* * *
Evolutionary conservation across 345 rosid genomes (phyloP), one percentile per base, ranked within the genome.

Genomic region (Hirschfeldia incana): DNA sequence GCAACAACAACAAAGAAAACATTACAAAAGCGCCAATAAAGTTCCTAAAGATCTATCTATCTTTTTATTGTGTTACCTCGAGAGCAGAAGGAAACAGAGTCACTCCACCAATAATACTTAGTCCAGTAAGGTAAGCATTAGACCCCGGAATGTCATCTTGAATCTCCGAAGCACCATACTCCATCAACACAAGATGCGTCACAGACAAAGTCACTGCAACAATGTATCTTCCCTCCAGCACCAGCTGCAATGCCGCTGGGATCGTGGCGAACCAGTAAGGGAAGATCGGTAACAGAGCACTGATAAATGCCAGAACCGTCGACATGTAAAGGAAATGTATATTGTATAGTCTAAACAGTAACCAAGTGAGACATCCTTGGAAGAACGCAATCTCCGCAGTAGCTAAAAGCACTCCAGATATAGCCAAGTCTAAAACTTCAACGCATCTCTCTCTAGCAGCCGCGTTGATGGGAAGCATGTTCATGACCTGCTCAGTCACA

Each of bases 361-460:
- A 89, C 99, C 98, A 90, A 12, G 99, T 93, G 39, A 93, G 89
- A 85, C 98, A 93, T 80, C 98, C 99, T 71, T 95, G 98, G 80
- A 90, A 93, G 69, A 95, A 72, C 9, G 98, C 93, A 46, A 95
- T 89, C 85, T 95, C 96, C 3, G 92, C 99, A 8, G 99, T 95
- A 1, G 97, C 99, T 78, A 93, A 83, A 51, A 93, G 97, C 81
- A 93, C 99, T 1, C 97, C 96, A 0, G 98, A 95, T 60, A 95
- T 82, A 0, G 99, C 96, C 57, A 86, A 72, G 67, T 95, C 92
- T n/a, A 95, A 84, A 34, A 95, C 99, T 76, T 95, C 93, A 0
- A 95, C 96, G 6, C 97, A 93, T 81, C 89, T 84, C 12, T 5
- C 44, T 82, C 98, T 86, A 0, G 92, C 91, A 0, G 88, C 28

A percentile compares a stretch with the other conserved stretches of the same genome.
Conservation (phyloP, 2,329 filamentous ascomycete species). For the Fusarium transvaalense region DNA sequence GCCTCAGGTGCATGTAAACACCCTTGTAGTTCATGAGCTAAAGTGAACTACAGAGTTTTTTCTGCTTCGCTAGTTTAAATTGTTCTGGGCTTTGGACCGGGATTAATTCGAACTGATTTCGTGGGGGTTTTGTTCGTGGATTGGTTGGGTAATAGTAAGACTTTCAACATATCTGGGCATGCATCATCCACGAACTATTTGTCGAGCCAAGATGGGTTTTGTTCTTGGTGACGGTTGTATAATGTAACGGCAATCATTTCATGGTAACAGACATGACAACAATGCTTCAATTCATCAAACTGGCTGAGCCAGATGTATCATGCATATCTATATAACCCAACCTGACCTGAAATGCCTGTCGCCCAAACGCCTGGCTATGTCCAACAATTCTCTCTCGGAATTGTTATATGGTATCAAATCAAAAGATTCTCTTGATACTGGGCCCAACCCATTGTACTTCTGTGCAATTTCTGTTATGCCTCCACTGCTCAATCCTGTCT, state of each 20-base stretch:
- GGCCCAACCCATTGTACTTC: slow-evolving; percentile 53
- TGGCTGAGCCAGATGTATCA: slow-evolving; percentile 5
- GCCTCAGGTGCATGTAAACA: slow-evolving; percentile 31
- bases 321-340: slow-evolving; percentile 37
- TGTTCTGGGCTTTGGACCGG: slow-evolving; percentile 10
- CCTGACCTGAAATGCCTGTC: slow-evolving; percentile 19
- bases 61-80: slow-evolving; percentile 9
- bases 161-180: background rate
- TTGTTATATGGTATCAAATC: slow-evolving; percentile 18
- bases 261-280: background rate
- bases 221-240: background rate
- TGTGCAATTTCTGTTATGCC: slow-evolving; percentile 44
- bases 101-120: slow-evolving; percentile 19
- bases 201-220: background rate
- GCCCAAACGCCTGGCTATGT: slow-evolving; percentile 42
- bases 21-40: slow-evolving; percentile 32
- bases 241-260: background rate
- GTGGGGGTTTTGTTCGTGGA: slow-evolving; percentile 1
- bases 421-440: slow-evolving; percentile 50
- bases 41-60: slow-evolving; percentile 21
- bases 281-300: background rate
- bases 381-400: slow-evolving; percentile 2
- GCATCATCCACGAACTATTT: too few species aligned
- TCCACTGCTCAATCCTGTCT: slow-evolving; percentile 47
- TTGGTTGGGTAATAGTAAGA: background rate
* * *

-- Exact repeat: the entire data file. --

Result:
Evolutionary conservation across 345 rosid genomes (phyloP), one percentile per base, ranked within the genome.

Genomic region (Hirschfeldia incana): DNA sequence GCAACAACAACAAAGAAAACATTACAAAAGCGCCAATAAAGTTCCTAAAGATCTATCTATCTTTTTATTGTGTTACCTCGAGAGCAGAAGGAAACAGAGTCACTCCACCAATAATACTTAGTCCAGTAAGGTAAGCATTAGACCCCGGAATGTCATCTTGAATCTCCGAAGCACCATACTCCATCAACACAAGATGCGTCACAGACAAAGTCACTGCAACAATGTATCTTCCCTCCAGCACCAGCTGCAATGCCGCTGGGATCGTGGCGAACCAGTAAGGGAAGATCGGTAACAGAGCACTGATAAATGCCAGAACCGTCGACATGTAAAGGAAATGTATATTGTATAGTCTAAACAGTAACCAAGTGAGACATCCTTGGAAGAACGCAATCTCCGCAGTAGCTAAAAGCACTCCAGATATAGCCAAGTCTAAAACTTCAACGCATCTCTCTCTAGCAGCCGCGTTGATGGGAAGCATGTTCATGACCTGCTCAGTCACA

Each of bases 361-460:
- A 89, C 99, C 98, A 90, A 12, G 99, T 93, G 39, A 93, G 89
- A 85, C 98, A 93, T 80, C 98, C 99, T 71, T 95, G 98, G 80
- A 90, A 93, G 69, A 95, A 72, C 9, G 98, C 93, A 46, A 95
- T 89, C 85, T 95, C 96, C 3, G 92, C 99, A 8, G 99, T 95
- A 1, G 97, C 99, T 78, A 93, A 83, A 51, A 93, G 97, C 81
- A 93, C 99, T 1, C 97, C 96, A 0, G 98, A 95, T 60, A 95
- T 82, A 0, G 99, C 96, C 57, A 86, A 72, G 67, T 95, C 92
- T n/a, A 95, A 84, A 34, A 95, C 99, T 76, T 95, C 93, A 0
- A 95, C 96, G 6, C 97, A 93, T 81, C 89, T 84, C 12, T 5
- C 44, T 82, C 98, T 86, A 0, G 92, C 91, A 0, G 88, C 28

A percentile compares a stretch with the other conserved stretches of the same genome.
Conservation (phyloP, 2,329 filamentous ascomycete species). For the Fusarium transvaalense region DNA sequence GCCTCAGGTGCATGTAAACACCCTTGTAGTTCATGAGCTAAAGTGAACTACAGAGTTTTTTCTGCTTCGCTAGTTTAAATTGTTCTGGGCTTTGGACCGGGATTAATTCGAACTGATTTCGTGGGGGTTTTGTTCGTGGATTGGTTGGGTAATAGTAAGACTTTCAACATATCTGGGCATGCATCATCCACGAACTATTTGTCGAGCCAAGATGGGTTTTGTTCTTGGTGACGGTTGTATAATGTAACGGCAATCATTTCATGGTAACAGACATGACAACAATGCTTCAATTCATCAAACTGGCTGAGCCAGATGTATCATGCATATCTATATAACCCAACCTGACCTGAAATGCCTGTCGCCCAAACGCCTGGCTATGTCCAACAATTCTCTCTCGGAATTGTTATATGGTATCAAATCAAAAGATTCTCTTGATACTGGGCCCAACCCATTGTACTTCTGTGCAATTTCTGTTATGCCTCCACTGCTCAATCCTGTCT, state of each 20-base stretch:
- GGCCCAACCCATTGTACTTC: slow-evolving; percentile 53
- TGGCTGAGCCAGATGTATCA: slow-evolving; percentile 5
- GCCTCAGGTGCATGTAAACA: slow-evolving; percentile 31
- bases 321-340: slow-evolving; percentile 37
- TGTTCTGGGCTTTGGACCGG: slow-evolving; percentile 10
- CCTGACCTGAAATGCCTGTC: slow-evolving; percentile 19
- bases 61-80: slow-evolving; percentile 9
- bases 161-180: background rate
- TTGTTATATGGTATCAAATC: slow-evolving; percentile 18
- bases 261-280: background rate
- bases 221-240: background rate
- TGTGCAATTTCTGTTATGCC: slow-evolving; percentile 44
- bases 101-120: slow-evolving; percentile 19
- bases 201-220: background rate
- GCCCAAACGCCTGGCTATGT: slow-evolving; percentile 42
- bases 21-40: slow-evolving; percentile 32
- bases 241-260: background rate
- GTGGGGGTTTTGTTCGTGGA: slow-evolving; percentile 1
- bases 421-440: slow-evolving; percentile 50
- bases 41-60: slow-evolving; percentile 21
- bases 281-300: background rate
- bases 381-400: slow-evolving; percentile 2
- GCATCATCCACGAACTATTT: too few species aligned
- TCCACTGCTCAATCCTGTCT: slow-evolving; percentile 47
- TTGGTTGGGTAATAGTAAGA: background rate